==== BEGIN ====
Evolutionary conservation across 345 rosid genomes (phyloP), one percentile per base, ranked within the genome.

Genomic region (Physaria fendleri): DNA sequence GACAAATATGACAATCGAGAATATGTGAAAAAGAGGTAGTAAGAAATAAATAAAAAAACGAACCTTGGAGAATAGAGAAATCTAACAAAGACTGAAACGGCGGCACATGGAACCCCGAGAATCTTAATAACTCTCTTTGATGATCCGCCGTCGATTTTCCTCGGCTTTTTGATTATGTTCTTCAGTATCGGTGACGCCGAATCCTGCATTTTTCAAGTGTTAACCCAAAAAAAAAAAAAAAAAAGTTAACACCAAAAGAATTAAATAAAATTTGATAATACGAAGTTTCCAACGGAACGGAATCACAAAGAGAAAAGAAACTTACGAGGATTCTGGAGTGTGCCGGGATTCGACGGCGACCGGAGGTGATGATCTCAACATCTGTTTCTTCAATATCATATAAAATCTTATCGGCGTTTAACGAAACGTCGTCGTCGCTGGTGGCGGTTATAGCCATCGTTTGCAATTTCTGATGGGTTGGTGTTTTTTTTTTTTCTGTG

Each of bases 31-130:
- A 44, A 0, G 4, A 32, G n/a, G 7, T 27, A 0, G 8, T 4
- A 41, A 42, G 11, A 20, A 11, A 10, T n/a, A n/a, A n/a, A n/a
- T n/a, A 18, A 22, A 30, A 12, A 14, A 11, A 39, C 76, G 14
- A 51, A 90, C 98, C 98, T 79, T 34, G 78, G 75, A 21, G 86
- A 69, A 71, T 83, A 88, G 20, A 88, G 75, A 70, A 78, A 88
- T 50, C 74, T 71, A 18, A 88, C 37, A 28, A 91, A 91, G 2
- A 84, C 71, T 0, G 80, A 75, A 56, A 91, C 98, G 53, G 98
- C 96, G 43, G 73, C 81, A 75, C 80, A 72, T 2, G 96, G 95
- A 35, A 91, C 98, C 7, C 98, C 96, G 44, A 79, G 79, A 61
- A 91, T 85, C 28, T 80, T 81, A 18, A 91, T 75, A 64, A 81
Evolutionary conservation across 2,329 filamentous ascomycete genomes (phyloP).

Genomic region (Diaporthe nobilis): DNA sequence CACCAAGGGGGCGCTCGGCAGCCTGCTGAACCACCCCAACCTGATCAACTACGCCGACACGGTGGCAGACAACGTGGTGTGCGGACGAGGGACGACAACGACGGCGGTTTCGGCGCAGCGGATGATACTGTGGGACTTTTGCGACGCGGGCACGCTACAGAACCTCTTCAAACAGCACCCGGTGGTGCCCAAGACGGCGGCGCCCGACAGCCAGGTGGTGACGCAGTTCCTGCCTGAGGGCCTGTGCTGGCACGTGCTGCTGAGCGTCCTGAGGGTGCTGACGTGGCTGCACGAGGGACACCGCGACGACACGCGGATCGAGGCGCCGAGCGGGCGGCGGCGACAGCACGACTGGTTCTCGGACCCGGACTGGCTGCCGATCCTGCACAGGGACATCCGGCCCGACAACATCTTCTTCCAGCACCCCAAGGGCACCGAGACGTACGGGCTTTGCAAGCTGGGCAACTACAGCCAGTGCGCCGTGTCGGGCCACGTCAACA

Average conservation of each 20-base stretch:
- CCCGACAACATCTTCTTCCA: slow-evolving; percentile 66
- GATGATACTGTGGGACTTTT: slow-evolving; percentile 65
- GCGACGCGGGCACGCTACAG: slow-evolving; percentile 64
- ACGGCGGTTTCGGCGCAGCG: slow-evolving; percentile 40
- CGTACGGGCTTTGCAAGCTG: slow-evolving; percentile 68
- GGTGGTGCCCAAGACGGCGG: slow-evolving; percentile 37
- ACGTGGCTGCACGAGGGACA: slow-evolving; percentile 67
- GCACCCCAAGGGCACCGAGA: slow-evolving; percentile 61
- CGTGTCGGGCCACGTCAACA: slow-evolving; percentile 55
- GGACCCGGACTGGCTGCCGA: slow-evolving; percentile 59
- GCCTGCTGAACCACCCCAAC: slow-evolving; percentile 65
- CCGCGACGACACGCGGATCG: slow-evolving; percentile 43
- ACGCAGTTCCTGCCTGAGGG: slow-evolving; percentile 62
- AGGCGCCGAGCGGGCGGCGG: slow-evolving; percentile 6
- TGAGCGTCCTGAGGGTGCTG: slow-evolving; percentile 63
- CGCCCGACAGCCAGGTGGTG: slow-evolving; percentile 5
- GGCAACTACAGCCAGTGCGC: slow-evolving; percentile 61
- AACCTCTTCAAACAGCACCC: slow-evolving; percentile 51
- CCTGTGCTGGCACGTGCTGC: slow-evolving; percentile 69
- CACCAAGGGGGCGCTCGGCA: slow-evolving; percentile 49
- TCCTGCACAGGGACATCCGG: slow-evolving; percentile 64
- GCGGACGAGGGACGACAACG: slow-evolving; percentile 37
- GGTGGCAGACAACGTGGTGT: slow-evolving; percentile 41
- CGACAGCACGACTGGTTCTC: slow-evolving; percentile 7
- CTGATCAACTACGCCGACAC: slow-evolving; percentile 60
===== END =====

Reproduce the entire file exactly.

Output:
Evolutionary conservation across 345 rosid genomes (phyloP), one percentile per base, ranked within the genome.

Genomic region (Physaria fendleri): DNA sequence GACAAATATGACAATCGAGAATATGTGAAAAAGAGGTAGTAAGAAATAAATAAAAAAACGAACCTTGGAGAATAGAGAAATCTAACAAAGACTGAAACGGCGGCACATGGAACCCCGAGAATCTTAATAACTCTCTTTGATGATCCGCCGTCGATTTTCCTCGGCTTTTTGATTATGTTCTTCAGTATCGGTGACGCCGAATCCTGCATTTTTCAAGTGTTAACCCAAAAAAAAAAAAAAAAAAGTTAACACCAAAAGAATTAAATAAAATTTGATAATACGAAGTTTCCAACGGAACGGAATCACAAAGAGAAAAGAAACTTACGAGGATTCTGGAGTGTGCCGGGATTCGACGGCGACCGGAGGTGATGATCTCAACATCTGTTTCTTCAATATCATATAAAATCTTATCGGCGTTTAACGAAACGTCGTCGTCGCTGGTGGCGGTTATAGCCATCGTTTGCAATTTCTGATGGGTTGGTGTTTTTTTTTTTTCTGTG

Each of bases 31-130:
- A 44, A 0, G 4, A 32, G n/a, G 7, T 27, A 0, G 8, T 4
- A 41, A 42, G 11, A 20, A 11, A 10, T n/a, A n/a, A n/a, A n/a
- T n/a, A 18, A 22, A 30, A 12, A 14, A 11, A 39, C 76, G 14
- A 51, A 90, C 98, C 98, T 79, T 34, G 78, G 75, A 21, G 86
- A 69, A 71, T 83, A 88, G 20, A 88, G 75, A 70, A 78, A 88
- T 50, C 74, T 71, A 18, A 88, C 37, A 28, A 91, A 91, G 2
- A 84, C 71, T 0, G 80, A 75, A 56, A 91, C 98, G 53, G 98
- C 96, G 43, G 73, C 81, A 75, C 80, A 72, T 2, G 96, G 95
- A 35, A 91, C 98, C 7, C 98, C 96, G 44, A 79, G 79, A 61
- A 91, T 85, C 28, T 80, T 81, A 18, A 91, T 75, A 64, A 81
Evolutionary conservation across 2,329 filamentous ascomycete genomes (phyloP).

Genomic region (Diaporthe nobilis): DNA sequence CACCAAGGGGGCGCTCGGCAGCCTGCTGAACCACCCCAACCTGATCAACTACGCCGACACGGTGGCAGACAACGTGGTGTGCGGACGAGGGACGACAACGACGGCGGTTTCGGCGCAGCGGATGATACTGTGGGACTTTTGCGACGCGGGCACGCTACAGAACCTCTTCAAACAGCACCCGGTGGTGCCCAAGACGGCGGCGCCCGACAGCCAGGTGGTGACGCAGTTCCTGCCTGAGGGCCTGTGCTGGCACGTGCTGCTGAGCGTCCTGAGGGTGCTGACGTGGCTGCACGAGGGACACCGCGACGACACGCGGATCGAGGCGCCGAGCGGGCGGCGGCGACAGCACGACTGGTTCTCGGACCCGGACTGGCTGCCGATCCTGCACAGGGACATCCGGCCCGACAACATCTTCTTCCAGCACCCCAAGGGCACCGAGACGTACGGGCTTTGCAAGCTGGGCAACTACAGCCAGTGCGCCGTGTCGGGCCACGTCAACA

Average conservation of each 20-base stretch:
- CCCGACAACATCTTCTTCCA: slow-evolving; percentile 66
- GATGATACTGTGGGACTTTT: slow-evolving; percentile 65
- GCGACGCGGGCACGCTACAG: slow-evolving; percentile 64
- ACGGCGGTTTCGGCGCAGCG: slow-evolving; percentile 40
- CGTACGGGCTTTGCAAGCTG: slow-evolving; percentile 68
- GGTGGTGCCCAAGACGGCGG: slow-evolving; percentile 37
- ACGTGGCTGCACGAGGGACA: slow-evolving; percentile 67
- GCACCCCAAGGGCACCGAGA: slow-evolving; percentile 61
- CGTGTCGGGCCACGTCAACA: slow-evolving; percentile 55
- GGACCCGGACTGGCTGCCGA: slow-evolving; percentile 59
- GCCTGCTGAACCACCCCAAC: slow-evolving; percentile 65
- CCGCGACGACACGCGGATCG: slow-evolving; percentile 43
- ACGCAGTTCCTGCCTGAGGG: slow-evolving; percentile 62
- AGGCGCCGAGCGGGCGGCGG: slow-evolving; percentile 6
- TGAGCGTCCTGAGGGTGCTG: slow-evolving; percentile 63
- CGCCCGACAGCCAGGTGGTG: slow-evolving; percentile 5
- GGCAACTACAGCCAGTGCGC: slow-evolving; percentile 61
- AACCTCTTCAAACAGCACCC: slow-evolving; percentile 51
- CCTGTGCTGGCACGTGCTGC: slow-evolving; percentile 69
- CACCAAGGGGGCGCTCGGCA: slow-evolving; percentile 49
- TCCTGCACAGGGACATCCGG: slow-evolving; percentile 64
- GCGGACGAGGGACGACAACG: slow-evolving; percentile 37
- GGTGGCAGACAACGTGGTGT: slow-evolving; percentile 41
- CGACAGCACGACTGGTTCTC: slow-evolving; percentile 7
- CTGATCAACTACGCCGACAC: slow-evolving; percentile 60